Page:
Admittedly, Khune shone brightly as Chiefs won the league and cup double this year but this was largely a competition on the home front and, in a year in which their rivals Orlando Pirates went all the way to the final of the African Champions League, the Amakhosi success story was put in its proper context.
Khune captained the Bafana Bafana team that failed on home soil, in the 2013 Nations Cup finals, when they were knocked out in the quarter-finals by Mali, failing to follow in the footsteps of the Class of ’96 that hosted and won the Nations Cup in South Africa.
Khune’s Bafana Bafana also failed to win their qualifying group for the 2014 World Cup finals, which many seasoned observers believed was the easiest of all groups, as they were choked by surprise packages Ethiopia.
There was also that humiliation where Bafana Bafana, having been given all three points for a qualifier they lost in Ethiopia after their opponents were punished for using an ineligible player, Khune and his troops still finished behind the East Africans, after six games, with the Ethiopians getting the ticket to take on Nigeria in the final qualifier.
Against such a background of failure on the international scene, whether in the Nations Cup and World Cup, how then was it possible that Khune could be voted SA Sports Star of the Year ahead of Hashim Amla, who had another incredible season with the bat, Le Clos, who smashed another world record in the pool, and Sithole, who won a Major at the United States in a landmark triumph for Africa?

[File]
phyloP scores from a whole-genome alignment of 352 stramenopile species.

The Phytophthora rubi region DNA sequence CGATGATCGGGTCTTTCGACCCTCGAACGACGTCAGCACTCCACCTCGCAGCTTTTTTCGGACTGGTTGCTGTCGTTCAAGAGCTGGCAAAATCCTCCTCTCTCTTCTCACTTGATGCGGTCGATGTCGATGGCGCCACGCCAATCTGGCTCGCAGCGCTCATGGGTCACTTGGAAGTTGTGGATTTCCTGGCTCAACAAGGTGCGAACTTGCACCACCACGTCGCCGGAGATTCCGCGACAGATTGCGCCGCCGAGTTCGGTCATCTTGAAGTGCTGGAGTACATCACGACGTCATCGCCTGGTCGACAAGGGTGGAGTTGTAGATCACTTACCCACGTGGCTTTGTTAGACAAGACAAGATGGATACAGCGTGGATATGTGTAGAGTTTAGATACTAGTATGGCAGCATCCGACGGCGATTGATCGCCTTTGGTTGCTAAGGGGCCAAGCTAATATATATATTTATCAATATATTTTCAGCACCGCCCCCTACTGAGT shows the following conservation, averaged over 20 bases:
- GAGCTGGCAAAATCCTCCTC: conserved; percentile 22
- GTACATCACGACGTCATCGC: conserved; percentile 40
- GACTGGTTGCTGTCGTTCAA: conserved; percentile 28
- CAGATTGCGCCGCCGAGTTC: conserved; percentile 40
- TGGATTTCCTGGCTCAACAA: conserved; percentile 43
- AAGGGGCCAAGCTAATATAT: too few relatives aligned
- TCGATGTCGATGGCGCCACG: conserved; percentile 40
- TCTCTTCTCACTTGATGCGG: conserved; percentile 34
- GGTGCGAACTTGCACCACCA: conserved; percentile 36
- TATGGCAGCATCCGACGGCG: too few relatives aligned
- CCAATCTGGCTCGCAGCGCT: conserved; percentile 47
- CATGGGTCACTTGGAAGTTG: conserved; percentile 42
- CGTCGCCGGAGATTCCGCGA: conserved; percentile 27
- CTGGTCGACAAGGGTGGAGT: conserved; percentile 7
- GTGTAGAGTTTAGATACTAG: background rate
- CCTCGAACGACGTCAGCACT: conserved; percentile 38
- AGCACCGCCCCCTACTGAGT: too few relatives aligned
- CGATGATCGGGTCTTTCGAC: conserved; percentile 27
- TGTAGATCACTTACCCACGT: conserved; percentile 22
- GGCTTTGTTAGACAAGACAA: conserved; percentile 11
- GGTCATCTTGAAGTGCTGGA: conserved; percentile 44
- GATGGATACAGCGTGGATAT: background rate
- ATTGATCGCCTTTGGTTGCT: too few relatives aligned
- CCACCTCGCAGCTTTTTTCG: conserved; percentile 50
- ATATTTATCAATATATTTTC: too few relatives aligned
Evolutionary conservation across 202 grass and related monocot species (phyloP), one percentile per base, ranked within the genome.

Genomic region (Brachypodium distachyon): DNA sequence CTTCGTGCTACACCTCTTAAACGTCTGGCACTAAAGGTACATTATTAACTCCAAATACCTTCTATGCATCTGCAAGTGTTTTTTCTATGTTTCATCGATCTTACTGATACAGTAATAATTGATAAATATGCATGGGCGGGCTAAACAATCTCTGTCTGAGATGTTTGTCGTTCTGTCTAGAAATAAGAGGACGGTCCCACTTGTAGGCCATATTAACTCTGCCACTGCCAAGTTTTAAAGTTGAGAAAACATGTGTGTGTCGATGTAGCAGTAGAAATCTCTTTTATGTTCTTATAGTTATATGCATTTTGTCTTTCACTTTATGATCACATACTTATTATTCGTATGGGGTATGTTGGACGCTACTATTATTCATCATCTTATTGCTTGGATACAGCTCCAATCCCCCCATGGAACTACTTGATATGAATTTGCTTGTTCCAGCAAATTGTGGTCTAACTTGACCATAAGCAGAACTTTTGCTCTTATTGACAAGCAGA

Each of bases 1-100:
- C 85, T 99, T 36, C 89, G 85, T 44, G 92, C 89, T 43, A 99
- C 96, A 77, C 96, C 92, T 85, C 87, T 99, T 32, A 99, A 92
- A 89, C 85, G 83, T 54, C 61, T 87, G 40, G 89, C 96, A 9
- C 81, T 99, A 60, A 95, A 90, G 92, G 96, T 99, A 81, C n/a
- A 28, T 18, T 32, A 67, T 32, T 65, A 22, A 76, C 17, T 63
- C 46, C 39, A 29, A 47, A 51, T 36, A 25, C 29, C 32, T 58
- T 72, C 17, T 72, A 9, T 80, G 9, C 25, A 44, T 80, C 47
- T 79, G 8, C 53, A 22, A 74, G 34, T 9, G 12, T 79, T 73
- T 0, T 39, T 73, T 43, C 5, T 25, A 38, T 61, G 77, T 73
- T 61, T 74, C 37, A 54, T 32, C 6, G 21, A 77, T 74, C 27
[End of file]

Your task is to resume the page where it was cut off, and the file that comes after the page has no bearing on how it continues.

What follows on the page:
Amla remains one of the best two ranked Test batsman in the world, is also top of the table in the world in the ODIs, and was part of the Proteas team that is still the number one ranked Test team in the world and, until their defeat by Pakistan last month, had gone for 15 Test matches without being beaten, a record for South African Cricket.
The irony of it all is that the Proteas, for whom Amla was the shining star, were voted the Team of the Year, which was not determined by the public, but their best player during the course of the year was deemed not good enough for the individual award.
Swimmer Le Clos smashed his own 200m butterfly short course world record in Singapore and was the dominant male swimmer in the Fina World Cup series in 2013 while Sithole became the first African to win a US Open title in the singles after winning the wheelchair quad singles title against America’s David Wagner.
The majority of South Africans, who are black, are football fans and while they embrace Amla and Le Clos as their heroes, in a contest, it’s very likely that they will vote for a footballer than a cricketer or a swimmer and, in terms of the sheer volume of numbers, Khune was always going to have an edge. Chiefs, his club, have the largest fan base in South Africa and their fans, who are well organised, might have gone into overdrive in their voting for their man irrespective of the fact that Amla, Sithole and Le Clos carried credentials whose weight could only be measured in gold. Whichever way you look at this one, Khune did not deserve the big one.